The impartiality of the BBC's coverage of the Arab spring is to be examined by the former UN director of communications, Edward Mortimer, in an independent review for the BBC Trust.
The trust’s review will look at the BBC’s coverage of events in Tunisia and will then focus in particular on reporting of events in Egypt, Libya, Bahrain, Syria and Yemen.
Pro-democracy rebellions erupted across north Africa and the Middle East after a young Tunisian man set fire to himself in December 2010.
All coverage on BBC national TV and radio, online and from its World News operation will be examined and a report will be published in the autumn of 2012.
The review will be led by Mortimer, who is senior vice-president of the Salzburg Global Seminar and a Middle East affairs expert.
It will be the fourth examination of the corporation’s impartiality. Previously the trust has looked at BBC business coverage, its news and current affairs reporting of the four UK nations and the “impartiality and accuracy” of its science coverage.
Alison Hastings, BBC trustee and chair of the trust’s editorial standards committee, said: “The events that came to be known as the Arab spring were extremely fast-moving and complex. That makes it a difficult story to cover.
"The challenge for the BBC, as with all controversial areas, is to ensure that it maintains the high standards of impartiality and accuracy that audiences expect, both in the UK and around the world, where many rely on the BBC’s international news services."
BBC coverage of the region is a delicate subject, as its Middle East editor Jeremy Bowen has previously highlighted.
In 2010 he attacked a BBC Trust ruling that found him guilty of inaccuracies in a report about Israel, saying: “As Middle East editor for the BBC, I’m under pressure from lobbyists. I am recognised by my peers as also being able to stick to my guns.”
He said he was attacked from all sides relentlessly, adding, “the BBC Trust, wrongly in my view, found me guilty of some inaccuracies, because of [complaints from] a campaign group in the USA, and in this country, who are the enemies of impartiality. They got through to the BBC Trust. I was found guilty.”
February 09 Forum to be moderated by CNN International Anchor Hala Gorani at Atlanta’s Emory University
The political uprisings ignited in 2010 and 2011 in North Africa and the Middle East, labeled the ‘Arab Spring,’ have altered history and upended the balance of power in the region. The uncertainty and struggles that continue to unfold are the focus of “The ‘Arab Spring’: A Path to Democracy?,” a CNN Dialogues event that will be held at the Glenn Memorial Auditorium (1652 North Decatur Road) at Emory University in Atlanta on Thursday, Feb. 09 at 7:00pm ET.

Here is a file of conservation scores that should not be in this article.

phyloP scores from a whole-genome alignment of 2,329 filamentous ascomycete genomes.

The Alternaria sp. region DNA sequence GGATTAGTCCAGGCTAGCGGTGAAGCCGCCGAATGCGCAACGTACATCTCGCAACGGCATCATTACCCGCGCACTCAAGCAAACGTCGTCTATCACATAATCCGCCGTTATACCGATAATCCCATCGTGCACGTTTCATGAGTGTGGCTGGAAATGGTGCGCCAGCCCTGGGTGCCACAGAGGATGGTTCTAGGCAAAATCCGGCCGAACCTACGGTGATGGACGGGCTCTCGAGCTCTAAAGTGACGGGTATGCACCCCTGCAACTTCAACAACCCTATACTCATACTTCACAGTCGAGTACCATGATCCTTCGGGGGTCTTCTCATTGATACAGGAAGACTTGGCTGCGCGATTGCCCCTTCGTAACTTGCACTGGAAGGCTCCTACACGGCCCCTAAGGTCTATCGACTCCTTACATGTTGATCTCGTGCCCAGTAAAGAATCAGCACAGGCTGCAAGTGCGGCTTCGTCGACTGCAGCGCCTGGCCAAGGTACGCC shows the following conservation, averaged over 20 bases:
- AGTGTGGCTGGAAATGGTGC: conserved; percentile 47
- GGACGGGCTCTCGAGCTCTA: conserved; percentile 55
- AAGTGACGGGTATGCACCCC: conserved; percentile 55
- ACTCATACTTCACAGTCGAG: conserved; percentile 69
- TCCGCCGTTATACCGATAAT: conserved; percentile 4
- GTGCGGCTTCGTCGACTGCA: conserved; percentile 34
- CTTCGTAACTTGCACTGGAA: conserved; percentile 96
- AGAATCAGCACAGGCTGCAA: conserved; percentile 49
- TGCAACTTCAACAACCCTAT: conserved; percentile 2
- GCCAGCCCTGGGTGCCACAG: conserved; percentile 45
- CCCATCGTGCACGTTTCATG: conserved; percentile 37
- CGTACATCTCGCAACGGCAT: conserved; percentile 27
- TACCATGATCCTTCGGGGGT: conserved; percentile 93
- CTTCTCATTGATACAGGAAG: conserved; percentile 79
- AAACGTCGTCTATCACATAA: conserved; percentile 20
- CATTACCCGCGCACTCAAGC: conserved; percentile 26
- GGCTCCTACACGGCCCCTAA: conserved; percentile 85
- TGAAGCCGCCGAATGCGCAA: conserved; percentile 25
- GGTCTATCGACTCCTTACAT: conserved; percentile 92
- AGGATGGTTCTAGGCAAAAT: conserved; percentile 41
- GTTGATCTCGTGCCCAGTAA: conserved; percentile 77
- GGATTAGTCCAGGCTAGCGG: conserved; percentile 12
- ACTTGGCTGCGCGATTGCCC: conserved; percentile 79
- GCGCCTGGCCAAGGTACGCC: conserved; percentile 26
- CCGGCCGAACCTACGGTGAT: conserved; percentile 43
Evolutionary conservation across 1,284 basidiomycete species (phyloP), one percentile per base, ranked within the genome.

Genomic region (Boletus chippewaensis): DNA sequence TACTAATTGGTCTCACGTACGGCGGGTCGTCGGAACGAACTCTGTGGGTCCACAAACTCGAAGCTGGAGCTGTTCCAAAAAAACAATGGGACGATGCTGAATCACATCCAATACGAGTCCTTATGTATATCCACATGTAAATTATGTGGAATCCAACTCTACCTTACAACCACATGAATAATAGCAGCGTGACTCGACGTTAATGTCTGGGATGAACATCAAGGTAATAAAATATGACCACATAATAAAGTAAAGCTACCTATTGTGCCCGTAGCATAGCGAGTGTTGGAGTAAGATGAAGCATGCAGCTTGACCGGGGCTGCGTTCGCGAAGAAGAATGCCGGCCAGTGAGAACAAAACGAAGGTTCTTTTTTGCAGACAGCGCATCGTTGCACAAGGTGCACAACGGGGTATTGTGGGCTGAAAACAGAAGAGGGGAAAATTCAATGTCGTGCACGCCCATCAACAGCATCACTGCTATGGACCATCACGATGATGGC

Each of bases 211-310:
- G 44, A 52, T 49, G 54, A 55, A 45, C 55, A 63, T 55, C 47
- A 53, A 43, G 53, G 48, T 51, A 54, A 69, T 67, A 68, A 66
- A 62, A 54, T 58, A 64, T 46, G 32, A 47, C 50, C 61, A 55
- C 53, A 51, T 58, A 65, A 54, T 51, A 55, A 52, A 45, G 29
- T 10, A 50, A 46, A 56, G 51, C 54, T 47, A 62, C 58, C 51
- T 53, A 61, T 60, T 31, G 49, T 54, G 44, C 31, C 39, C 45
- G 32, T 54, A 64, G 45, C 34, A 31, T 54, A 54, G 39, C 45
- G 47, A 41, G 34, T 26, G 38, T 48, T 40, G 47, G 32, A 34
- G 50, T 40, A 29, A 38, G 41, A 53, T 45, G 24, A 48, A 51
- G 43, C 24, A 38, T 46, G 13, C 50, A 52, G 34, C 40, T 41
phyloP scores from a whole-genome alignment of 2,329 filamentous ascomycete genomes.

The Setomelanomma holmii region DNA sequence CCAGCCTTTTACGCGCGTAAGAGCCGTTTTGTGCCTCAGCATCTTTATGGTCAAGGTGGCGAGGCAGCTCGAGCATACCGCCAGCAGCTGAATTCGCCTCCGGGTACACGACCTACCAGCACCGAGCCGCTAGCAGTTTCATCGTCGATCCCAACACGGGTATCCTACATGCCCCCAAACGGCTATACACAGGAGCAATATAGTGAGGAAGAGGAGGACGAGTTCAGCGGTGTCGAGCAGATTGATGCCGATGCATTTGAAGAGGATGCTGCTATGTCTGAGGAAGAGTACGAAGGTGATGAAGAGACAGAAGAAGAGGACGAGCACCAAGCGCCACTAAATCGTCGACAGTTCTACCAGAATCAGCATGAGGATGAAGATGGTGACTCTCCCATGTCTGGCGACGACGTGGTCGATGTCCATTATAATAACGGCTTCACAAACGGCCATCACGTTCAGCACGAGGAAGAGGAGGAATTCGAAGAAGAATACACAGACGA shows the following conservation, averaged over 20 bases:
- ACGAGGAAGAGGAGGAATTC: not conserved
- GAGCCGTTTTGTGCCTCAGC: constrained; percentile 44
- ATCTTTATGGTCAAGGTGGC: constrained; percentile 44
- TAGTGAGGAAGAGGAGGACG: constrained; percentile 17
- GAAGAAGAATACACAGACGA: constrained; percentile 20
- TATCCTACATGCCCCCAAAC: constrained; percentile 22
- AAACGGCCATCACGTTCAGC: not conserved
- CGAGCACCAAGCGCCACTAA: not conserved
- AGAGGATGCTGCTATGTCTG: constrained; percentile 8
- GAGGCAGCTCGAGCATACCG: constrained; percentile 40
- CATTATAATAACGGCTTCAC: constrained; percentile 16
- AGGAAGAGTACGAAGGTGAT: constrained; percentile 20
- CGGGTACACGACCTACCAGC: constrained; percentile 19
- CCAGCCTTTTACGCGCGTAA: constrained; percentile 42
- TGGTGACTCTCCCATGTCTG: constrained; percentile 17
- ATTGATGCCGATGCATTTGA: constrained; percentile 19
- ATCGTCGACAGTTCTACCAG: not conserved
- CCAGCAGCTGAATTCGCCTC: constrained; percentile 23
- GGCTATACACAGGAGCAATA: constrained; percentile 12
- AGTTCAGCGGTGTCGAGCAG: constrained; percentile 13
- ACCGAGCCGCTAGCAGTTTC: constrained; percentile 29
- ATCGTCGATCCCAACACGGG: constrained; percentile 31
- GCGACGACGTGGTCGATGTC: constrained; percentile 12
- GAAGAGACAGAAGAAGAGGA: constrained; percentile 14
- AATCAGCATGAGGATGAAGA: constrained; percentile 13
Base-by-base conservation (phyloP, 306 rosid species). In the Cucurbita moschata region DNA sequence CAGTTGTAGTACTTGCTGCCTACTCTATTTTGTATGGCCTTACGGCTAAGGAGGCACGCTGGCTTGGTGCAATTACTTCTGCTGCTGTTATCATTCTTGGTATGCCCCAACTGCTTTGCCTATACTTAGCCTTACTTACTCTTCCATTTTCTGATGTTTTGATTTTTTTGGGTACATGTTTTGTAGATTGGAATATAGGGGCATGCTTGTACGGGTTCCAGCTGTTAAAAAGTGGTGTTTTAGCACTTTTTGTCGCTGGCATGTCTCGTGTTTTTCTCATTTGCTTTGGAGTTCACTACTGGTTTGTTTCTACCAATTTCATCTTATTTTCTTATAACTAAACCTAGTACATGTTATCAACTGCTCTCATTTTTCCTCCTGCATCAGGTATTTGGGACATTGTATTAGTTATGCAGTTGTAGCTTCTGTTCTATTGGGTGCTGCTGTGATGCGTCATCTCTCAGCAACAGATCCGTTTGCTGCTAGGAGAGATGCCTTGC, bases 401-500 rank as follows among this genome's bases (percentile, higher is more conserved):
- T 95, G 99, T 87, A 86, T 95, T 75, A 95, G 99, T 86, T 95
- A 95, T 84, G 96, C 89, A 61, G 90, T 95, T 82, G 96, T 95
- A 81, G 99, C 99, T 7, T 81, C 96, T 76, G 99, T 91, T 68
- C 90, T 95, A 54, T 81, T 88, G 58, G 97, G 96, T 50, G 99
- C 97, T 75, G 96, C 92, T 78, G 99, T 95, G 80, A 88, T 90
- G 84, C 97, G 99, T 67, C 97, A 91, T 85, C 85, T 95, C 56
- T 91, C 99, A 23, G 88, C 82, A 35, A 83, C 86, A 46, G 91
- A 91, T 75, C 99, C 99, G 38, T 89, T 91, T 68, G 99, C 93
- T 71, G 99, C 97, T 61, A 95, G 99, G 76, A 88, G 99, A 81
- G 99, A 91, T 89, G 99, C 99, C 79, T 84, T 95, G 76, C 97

CNN International anchor Hala Gorani will moderate a dynamic evening forum, exploring issues of democracy, women’s rights, the role of Islamists, and the role of social media in the uprisings from Tunisia to Egypt to Bahrain to Yemen with scholars, journalists, and activists. Gorani is based in Atlanta, but has reported from every country in the Middle East and North Africa, including Syria, Egypt, Lebanon, Israel, and Saudi Arabia. She spent much of 2011 covering the tumultuous political uprisings in the region, particularly the Egyptian revolution.
The panelists for this discussion are:
Lamees Dharif is an award-winning journalist and activist who has been active in the Bahraini resistance campaign. She has been banned from writing by the Bahraini government since the beginning of the democracy movement there;
Nic Robertson is a senior international correspondent, based in CNN’s London bureau. Robertson has been with the network for twenty years and covered every major global news event since that time, including war and conflict. Robertson has continued to provide key coverage for events associated with the ‘Arab Spring,’ including reporting on the democracy demonstrations and conflict in Libya, Egypt, Yemen, and Tunisia.